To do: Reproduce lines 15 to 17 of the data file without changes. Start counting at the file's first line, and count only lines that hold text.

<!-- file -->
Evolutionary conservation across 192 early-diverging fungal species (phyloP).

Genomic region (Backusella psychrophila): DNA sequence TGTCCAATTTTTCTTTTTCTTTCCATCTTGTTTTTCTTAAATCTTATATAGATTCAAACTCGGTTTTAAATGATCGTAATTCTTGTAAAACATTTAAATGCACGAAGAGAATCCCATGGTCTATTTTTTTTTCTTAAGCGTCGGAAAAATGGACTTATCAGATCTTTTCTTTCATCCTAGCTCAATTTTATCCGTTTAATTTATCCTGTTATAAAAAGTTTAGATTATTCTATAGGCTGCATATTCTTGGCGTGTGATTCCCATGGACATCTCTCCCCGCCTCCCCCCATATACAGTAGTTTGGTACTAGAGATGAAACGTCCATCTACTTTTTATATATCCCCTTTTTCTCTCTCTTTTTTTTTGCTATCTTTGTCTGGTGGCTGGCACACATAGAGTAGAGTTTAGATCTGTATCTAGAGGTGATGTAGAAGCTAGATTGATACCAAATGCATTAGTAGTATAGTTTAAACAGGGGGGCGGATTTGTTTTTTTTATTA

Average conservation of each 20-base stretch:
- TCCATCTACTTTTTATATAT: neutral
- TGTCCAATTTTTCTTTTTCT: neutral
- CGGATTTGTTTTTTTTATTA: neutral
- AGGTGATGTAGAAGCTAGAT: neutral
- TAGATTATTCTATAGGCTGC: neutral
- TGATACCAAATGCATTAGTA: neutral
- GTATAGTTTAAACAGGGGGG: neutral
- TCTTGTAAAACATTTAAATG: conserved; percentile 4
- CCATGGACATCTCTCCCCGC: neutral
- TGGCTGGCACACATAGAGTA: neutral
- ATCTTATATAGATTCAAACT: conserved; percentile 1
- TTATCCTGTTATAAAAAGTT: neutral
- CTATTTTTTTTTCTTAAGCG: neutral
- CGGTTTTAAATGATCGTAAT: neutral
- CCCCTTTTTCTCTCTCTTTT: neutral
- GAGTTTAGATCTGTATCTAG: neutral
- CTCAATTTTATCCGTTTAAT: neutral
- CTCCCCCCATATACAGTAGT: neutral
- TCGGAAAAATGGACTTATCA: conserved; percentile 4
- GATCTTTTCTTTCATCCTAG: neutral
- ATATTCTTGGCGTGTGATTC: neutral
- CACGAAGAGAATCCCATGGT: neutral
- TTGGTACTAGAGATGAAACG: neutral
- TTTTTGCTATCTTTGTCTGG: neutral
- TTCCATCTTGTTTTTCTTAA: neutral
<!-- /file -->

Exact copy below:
- TTATCCTGTTATAAAAAGTT: neutral
- CTATTTTTTTTTCTTAAGCG: neutral
- CGGTTTTAAATGATCGTAAT: neutral